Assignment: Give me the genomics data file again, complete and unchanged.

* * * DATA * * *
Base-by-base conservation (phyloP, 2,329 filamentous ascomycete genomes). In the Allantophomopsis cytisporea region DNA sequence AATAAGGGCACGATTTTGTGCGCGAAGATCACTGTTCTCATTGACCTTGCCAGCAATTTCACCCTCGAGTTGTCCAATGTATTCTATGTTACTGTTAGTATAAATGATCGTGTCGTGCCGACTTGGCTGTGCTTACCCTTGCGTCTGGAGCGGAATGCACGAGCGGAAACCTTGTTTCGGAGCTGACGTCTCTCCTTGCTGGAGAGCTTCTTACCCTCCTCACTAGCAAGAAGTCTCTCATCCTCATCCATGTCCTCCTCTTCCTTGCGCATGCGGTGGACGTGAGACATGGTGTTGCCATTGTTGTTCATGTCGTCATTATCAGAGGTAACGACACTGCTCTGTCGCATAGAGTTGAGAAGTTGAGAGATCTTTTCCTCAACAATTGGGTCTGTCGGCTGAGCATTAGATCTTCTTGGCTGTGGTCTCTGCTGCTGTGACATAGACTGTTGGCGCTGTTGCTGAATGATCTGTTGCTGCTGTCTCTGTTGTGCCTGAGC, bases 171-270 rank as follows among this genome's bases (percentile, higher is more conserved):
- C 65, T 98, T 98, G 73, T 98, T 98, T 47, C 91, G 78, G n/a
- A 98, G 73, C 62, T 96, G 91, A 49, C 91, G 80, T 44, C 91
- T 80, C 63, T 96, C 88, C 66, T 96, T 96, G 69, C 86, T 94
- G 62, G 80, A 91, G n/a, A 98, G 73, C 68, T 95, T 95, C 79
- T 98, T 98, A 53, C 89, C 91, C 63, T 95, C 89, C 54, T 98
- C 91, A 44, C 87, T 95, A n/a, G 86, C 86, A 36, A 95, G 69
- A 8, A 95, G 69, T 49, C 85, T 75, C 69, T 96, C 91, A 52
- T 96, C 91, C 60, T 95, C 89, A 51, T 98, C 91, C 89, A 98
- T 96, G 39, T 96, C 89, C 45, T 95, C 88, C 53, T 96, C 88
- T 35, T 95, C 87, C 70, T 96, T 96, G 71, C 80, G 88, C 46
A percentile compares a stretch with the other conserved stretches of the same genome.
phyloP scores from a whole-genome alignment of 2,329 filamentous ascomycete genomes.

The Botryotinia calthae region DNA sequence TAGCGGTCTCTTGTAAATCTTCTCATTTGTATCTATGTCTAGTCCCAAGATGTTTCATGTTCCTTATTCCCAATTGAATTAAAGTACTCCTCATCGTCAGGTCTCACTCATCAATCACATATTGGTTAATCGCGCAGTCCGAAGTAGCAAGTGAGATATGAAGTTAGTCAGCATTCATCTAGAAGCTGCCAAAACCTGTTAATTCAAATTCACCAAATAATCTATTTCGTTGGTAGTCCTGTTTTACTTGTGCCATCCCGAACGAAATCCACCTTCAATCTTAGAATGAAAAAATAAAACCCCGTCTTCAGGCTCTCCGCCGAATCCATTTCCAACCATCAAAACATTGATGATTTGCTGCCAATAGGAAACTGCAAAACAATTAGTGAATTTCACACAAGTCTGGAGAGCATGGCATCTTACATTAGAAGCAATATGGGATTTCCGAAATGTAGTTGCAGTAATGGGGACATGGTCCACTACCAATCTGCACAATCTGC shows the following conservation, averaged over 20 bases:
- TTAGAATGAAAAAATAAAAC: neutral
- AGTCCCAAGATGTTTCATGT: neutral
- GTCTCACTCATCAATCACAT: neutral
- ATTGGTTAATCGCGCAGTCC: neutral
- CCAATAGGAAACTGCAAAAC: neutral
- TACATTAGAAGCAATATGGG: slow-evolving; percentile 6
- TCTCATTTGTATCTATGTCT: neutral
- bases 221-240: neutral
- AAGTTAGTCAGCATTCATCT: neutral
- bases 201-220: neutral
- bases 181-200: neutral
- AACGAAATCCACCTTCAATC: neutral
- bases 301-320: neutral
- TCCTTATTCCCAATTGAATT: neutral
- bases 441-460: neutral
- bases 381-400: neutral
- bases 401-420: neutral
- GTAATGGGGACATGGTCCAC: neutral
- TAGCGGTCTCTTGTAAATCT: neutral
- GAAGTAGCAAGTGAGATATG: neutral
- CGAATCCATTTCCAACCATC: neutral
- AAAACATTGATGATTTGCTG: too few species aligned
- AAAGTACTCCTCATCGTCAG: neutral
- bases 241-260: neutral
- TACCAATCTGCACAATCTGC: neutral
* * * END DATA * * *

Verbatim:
Base-by-base conservation (phyloP, 2,329 filamentous ascomycete genomes). In the Allantophomopsis cytisporea region DNA sequence AATAAGGGCACGATTTTGTGCGCGAAGATCACTGTTCTCATTGACCTTGCCAGCAATTTCACCCTCGAGTTGTCCAATGTATTCTATGTTACTGTTAGTATAAATGATCGTGTCGTGCCGACTTGGCTGTGCTTACCCTTGCGTCTGGAGCGGAATGCACGAGCGGAAACCTTGTTTCGGAGCTGACGTCTCTCCTTGCTGGAGAGCTTCTTACCCTCCTCACTAGCAAGAAGTCTCTCATCCTCATCCATGTCCTCCTCTTCCTTGCGCATGCGGTGGACGTGAGACATGGTGTTGCCATTGTTGTTCATGTCGTCATTATCAGAGGTAACGACACTGCTCTGTCGCATAGAGTTGAGAAGTTGAGAGATCTTTTCCTCAACAATTGGGTCTGTCGGCTGAGCATTAGATCTTCTTGGCTGTGGTCTCTGCTGCTGTGACATAGACTGTTGGCGCTGTTGCTGAATGATCTGTTGCTGCTGTCTCTGTTGTGCCTGAGC, bases 171-270 rank as follows among this genome's bases (percentile, higher is more conserved):
- C 65, T 98, T 98, G 73, T 98, T 98, T 47, C 91, G 78, G n/a
- A 98, G 73, C 62, T 96, G 91, A 49, C 91, G 80, T 44, C 91
- T 80, C 63, T 96, C 88, C 66, T 96, T 96, G 69, C 86, T 94
- G 62, G 80, A 91, G n/a, A 98, G 73, C 68, T 95, T 95, C 79
- T 98, T 98, A 53, C 89, C 91, C 63, T 95, C 89, C 54, T 98
- C 91, A 44, C 87, T 95, A n/a, G 86, C 86, A 36, A 95, G 69
- A 8, A 95, G 69, T 49, C 85, T 75, C 69, T 96, C 91, A 52
- T 96, C 91, C 60, T 95, C 89, A 51, T 98, C 91, C 89, A 98
- T 96, G 39, T 96, C 89, C 45, T 95, C 88, C 53, T 96, C 88
- T 35, T 95, C 87, C 70, T 96, T 96, G 71, C 80, G 88, C 46
A percentile compares a stretch with the other conserved stretches of the same genome.
phyloP scores from a whole-genome alignment of 2,329 filamentous ascomycete genomes.

The Botryotinia calthae region DNA sequence TAGCGGTCTCTTGTAAATCTTCTCATTTGTATCTATGTCTAGTCCCAAGATGTTTCATGTTCCTTATTCCCAATTGAATTAAAGTACTCCTCATCGTCAGGTCTCACTCATCAATCACATATTGGTTAATCGCGCAGTCCGAAGTAGCAAGTGAGATATGAAGTTAGTCAGCATTCATCTAGAAGCTGCCAAAACCTGTTAATTCAAATTCACCAAATAATCTATTTCGTTGGTAGTCCTGTTTTACTTGTGCCATCCCGAACGAAATCCACCTTCAATCTTAGAATGAAAAAATAAAACCCCGTCTTCAGGCTCTCCGCCGAATCCATTTCCAACCATCAAAACATTGATGATTTGCTGCCAATAGGAAACTGCAAAACAATTAGTGAATTTCACACAAGTCTGGAGAGCATGGCATCTTACATTAGAAGCAATATGGGATTTCCGAAATGTAGTTGCAGTAATGGGGACATGGTCCACTACCAATCTGCACAATCTGC shows the following conservation, averaged over 20 bases:
- TTAGAATGAAAAAATAAAAC: neutral
- AGTCCCAAGATGTTTCATGT: neutral
- GTCTCACTCATCAATCACAT: neutral
- ATTGGTTAATCGCGCAGTCC: neutral
- CCAATAGGAAACTGCAAAAC: neutral
- TACATTAGAAGCAATATGGG: slow-evolving; percentile 6
- TCTCATTTGTATCTATGTCT: neutral
- bases 221-240: neutral
- AAGTTAGTCAGCATTCATCT: neutral
- bases 201-220: neutral
- bases 181-200: neutral
- AACGAAATCCACCTTCAATC: neutral
- bases 301-320: neutral
- TCCTTATTCCCAATTGAATT: neutral
- bases 441-460: neutral
- bases 381-400: neutral
- bases 401-420: neutral
- GTAATGGGGACATGGTCCAC: neutral
- TAGCGGTCTCTTGTAAATCT: neutral
- GAAGTAGCAAGTGAGATATG: neutral
- CGAATCCATTTCCAACCATC: neutral
- AAAACATTGATGATTTGCTG: too few species aligned
- AAAGTACTCCTCATCGTCAG: neutral
- bases 241-260: neutral
- TACCAATCTGCACAATCTGC: neutral